Rome, Italy, Apr 25, 2007 / 09:18 am
On Tuesday the Franciscans charged with the care of the Holy Land celebrated the “Day of Memory of the Armenian People,” recalling the legacy of the missionary martyrs who worked in Armenian territory occupied by the Turks.
“From 1894 to 1923, an unheard-of tragedy befell the Armenian people without distinction for sex or age, almost completely annihilating this Christian people that was the first to accept Christianity in the year 301 as the religion of the nation,” the Franciscan Custodians of the Holy Land said in a statement released on the internet.
The statement also took note of the “indiscriminate massacre of Christians” in which “a large number of missionary Franciscans of the Holy Land lost their lives, and the Latin rite faithful of Armenia were also immolated.”
Among those remembered during the commemoration were “Blessed Salvatore Lilli and seven companion martyrs, killed by the Turks for their faith; Brother Vittore Urrutia, starved to death for helping to save other parishioners from the massacre; Brother Pasquale Boladian, starved to death; Father Patrizio Werkley, who was killed while taking care of typhus victims,” as well as many others.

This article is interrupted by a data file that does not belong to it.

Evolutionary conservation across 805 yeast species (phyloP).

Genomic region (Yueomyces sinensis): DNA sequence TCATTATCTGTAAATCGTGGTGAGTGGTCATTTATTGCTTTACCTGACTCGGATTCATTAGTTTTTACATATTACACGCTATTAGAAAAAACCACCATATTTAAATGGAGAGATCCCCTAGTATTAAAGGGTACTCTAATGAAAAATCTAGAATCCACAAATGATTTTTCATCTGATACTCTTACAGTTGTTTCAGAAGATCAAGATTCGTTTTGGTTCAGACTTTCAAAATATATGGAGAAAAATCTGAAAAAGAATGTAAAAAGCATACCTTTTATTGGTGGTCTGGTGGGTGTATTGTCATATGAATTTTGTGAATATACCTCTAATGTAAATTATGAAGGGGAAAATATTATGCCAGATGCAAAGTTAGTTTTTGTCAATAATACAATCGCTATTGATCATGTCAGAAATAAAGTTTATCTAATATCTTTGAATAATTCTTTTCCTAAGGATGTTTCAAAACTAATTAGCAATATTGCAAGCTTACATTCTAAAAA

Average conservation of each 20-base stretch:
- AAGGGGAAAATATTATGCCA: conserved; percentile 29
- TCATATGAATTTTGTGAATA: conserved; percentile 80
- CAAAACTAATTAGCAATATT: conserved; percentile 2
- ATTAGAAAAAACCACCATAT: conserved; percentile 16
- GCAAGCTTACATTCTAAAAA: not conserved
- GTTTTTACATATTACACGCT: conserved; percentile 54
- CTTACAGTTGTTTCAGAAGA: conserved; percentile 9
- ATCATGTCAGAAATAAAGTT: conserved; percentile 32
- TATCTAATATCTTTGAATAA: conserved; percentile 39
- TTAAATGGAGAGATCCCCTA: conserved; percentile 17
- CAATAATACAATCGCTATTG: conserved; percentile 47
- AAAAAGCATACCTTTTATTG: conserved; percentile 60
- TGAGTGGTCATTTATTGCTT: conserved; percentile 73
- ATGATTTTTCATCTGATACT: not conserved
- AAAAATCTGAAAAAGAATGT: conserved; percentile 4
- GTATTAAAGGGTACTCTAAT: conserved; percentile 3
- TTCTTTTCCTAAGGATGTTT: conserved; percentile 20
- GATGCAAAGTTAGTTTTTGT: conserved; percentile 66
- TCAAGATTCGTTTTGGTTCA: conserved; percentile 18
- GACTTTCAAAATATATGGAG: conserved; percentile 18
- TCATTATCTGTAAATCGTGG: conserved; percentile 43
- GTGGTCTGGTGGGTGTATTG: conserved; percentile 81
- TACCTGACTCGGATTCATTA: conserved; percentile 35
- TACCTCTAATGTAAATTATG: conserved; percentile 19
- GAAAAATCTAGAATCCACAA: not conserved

“May the memory and sacrifice of this people obtain from God peace in the world and fraternal understanding between all believers,” the statement emphasized in conclusion.
On April 24, 1915, Turkey arrested and executed hundreds of Armenian leaders, initiating what many call the holocaust of at least a million and a half of the two million Armenians who lived under the Turkish Empire.
The Armenian people lived as second-class citizens in the Ottoman Empire. Between 1884 and 1197, an estimated 300,000 were massacred. Between 1915 and 1917, many were deported and possibly up to a million and a half were executed.